Teachers’ Notes: Eduardo Chillida
This resource has been produced to accompany the exhibition ‘Eduardo Chillida’ at Hauser & Wirth Somerset from 26 Jun 2021 – 3 Jan 2022
With a varied and pioneering practice that spans small-scale sculpture, plaster work, drawing, engraving and collage, Spanish artist Eduardo Chillida is best known for his prominent monumental public sculptures, mostly displayed in Spain, Germany, France and the USA.
Throughout his career, Chillida drew on his Spanish heritage combined with a fascination for organic form, as well as influences from European and Eastern philosophies, poetry and history, to develop an artistic voice that communicated and resonated with a continent undergoing rapid transformation.
Chillida was born in San Sebasti.n, Spain in 1924. He conducted preliminary studies to enrol in architecture at the University of Madrid before turning his attention to drawing which he studied at C.rculo de Bellas Artes in Madrid. In 1948 Chillida was awarded a scholarship to attend the Cit. Internationale Universitaire and travelled to Paris. On his return to Spain in 1951, he began experimenting in materials that resonated with the Basque region’s industrial heritage such as iron, wood and steel.
Originally a student of architecture, Chillida created art guided by its principles. His formally rigorous constructions in oxidised iron are imbued with tension and poise. Chillida’s contribution towards Spain’s postwar artistic reputation and his personal legacy endure through his work and also through the Foundation which he set up in 2000. In the same year, Chillida opened Chillida Leku, an exhibition space and sculpture park converted from the historic Zabalaga farmhouse in the town of Hernani, near San Sebastián.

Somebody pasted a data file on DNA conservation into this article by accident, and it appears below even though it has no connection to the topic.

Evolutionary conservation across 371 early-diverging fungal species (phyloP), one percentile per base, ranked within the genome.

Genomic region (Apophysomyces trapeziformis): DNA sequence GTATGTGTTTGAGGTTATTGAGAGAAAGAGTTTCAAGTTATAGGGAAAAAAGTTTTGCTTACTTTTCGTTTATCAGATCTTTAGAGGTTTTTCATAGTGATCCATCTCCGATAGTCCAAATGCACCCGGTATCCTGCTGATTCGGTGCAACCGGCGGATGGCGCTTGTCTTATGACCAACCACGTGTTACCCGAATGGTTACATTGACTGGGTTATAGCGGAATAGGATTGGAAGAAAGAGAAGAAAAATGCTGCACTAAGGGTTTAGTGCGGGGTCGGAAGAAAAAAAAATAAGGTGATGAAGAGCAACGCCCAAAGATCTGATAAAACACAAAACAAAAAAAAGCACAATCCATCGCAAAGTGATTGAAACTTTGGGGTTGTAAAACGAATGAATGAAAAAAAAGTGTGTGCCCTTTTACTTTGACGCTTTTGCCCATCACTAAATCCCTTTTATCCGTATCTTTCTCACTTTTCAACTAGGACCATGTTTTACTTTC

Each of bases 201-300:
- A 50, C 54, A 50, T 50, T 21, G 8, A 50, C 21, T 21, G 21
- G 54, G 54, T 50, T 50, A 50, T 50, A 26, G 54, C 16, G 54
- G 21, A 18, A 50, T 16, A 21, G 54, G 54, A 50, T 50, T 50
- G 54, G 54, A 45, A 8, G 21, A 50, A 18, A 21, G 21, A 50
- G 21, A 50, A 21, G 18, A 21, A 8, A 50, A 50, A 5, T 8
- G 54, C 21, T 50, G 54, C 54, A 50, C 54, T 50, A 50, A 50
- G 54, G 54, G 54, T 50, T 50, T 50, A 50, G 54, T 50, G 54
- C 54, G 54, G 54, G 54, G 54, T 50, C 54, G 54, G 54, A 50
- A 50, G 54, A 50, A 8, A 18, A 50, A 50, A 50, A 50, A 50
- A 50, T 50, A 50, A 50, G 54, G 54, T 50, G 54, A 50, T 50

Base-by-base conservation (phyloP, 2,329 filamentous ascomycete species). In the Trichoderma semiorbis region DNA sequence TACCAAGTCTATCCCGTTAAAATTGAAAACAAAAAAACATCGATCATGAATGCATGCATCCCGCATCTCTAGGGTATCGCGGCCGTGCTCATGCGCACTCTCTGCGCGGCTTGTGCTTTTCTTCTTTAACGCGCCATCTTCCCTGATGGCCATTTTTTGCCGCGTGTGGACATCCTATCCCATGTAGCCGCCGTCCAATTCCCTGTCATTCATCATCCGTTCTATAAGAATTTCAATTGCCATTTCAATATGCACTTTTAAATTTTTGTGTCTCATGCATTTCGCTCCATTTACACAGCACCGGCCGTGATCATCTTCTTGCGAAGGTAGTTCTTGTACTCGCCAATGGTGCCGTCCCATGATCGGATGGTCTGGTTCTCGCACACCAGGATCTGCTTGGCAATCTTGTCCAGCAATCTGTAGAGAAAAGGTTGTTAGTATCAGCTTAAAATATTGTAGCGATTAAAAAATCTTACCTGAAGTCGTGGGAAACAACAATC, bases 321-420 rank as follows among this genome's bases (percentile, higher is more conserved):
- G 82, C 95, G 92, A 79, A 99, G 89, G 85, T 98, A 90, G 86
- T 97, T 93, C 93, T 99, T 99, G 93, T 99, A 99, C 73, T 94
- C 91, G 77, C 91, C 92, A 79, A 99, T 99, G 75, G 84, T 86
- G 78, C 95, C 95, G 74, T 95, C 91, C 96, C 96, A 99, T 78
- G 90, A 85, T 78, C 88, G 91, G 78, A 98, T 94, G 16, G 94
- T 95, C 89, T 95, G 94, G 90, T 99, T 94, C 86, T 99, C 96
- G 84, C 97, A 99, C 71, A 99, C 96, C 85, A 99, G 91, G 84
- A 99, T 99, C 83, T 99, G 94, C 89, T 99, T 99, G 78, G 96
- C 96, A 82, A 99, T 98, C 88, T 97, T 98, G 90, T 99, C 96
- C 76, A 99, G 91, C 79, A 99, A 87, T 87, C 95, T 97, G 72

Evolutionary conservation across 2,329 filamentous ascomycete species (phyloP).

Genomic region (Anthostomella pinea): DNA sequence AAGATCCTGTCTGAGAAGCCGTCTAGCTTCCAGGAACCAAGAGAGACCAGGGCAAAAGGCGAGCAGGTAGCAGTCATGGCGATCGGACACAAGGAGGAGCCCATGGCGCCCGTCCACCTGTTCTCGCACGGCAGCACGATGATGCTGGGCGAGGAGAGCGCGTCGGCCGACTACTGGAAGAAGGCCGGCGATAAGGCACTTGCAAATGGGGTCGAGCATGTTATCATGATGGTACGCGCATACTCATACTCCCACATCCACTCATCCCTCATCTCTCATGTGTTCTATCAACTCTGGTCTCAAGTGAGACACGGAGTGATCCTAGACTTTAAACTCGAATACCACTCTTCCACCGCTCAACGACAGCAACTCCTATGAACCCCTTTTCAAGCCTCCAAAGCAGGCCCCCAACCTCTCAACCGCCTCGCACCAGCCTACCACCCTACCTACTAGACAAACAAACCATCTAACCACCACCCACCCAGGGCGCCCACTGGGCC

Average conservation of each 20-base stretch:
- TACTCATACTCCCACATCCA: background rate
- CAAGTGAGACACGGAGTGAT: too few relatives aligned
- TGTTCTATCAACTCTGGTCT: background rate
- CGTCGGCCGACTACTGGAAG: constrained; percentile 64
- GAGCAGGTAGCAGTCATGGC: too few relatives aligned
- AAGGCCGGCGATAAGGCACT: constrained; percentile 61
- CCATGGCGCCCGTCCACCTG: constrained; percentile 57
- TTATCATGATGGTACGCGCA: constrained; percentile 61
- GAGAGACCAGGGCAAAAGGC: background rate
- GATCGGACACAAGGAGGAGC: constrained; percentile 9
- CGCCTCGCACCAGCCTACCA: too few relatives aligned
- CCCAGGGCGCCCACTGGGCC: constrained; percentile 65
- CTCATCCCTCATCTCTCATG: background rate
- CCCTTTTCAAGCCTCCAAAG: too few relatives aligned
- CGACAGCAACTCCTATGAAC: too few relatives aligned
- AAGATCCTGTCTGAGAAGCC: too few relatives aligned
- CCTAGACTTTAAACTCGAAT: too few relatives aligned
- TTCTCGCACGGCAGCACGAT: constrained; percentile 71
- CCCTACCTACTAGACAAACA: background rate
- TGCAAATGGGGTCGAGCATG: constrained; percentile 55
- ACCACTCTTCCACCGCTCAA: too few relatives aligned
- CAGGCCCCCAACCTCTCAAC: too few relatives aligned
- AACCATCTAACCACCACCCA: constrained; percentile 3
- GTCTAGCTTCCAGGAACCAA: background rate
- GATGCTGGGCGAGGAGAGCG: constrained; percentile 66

Recent solo museum exhibitions of Chillida’s work include: ‘Memory, Mind, Matter: The Sculpture of Eduardo Chillida’, Meadows Museum, Dallas, Texas, US (2018); ‘Chillida’, Museo de Arte e Historia de Durango, Durango, Spain (2018), ‘Art and Space’, Guggenheim Museum Bilbao, Spain, (2018); ‘Eduardo Chillida, Gravitaci.n’, Mus.e des Abattoirs, Toulouse, France (2018). ‘Eduardo Chillida’, Wiesbaden Museum, Wiesbaden, Germany (2018) and ‘Chillida in the Rijksmuseum Gardens’, The Rijksmuseum, Amsterdam, The Netherlands (2018).
Eduardo Chillida died in 2002, aged 78, the artist’s estate has been represented by Hauser & Wirth since 2017. In 2019 Hauser & Wirth supported the reopening of Chillida Leku in order to share the artist’s life and practice with wider audiences, working closely with Chillida’s family and the local community to preserve the artist’s legacy. This will be the first cultural exchange project of its kind with the museum and the gallery in the UK, including a collaborative education and events programme over an extended six-month period.
What are the major themes and influences of Chillida’s work?
The Basque Country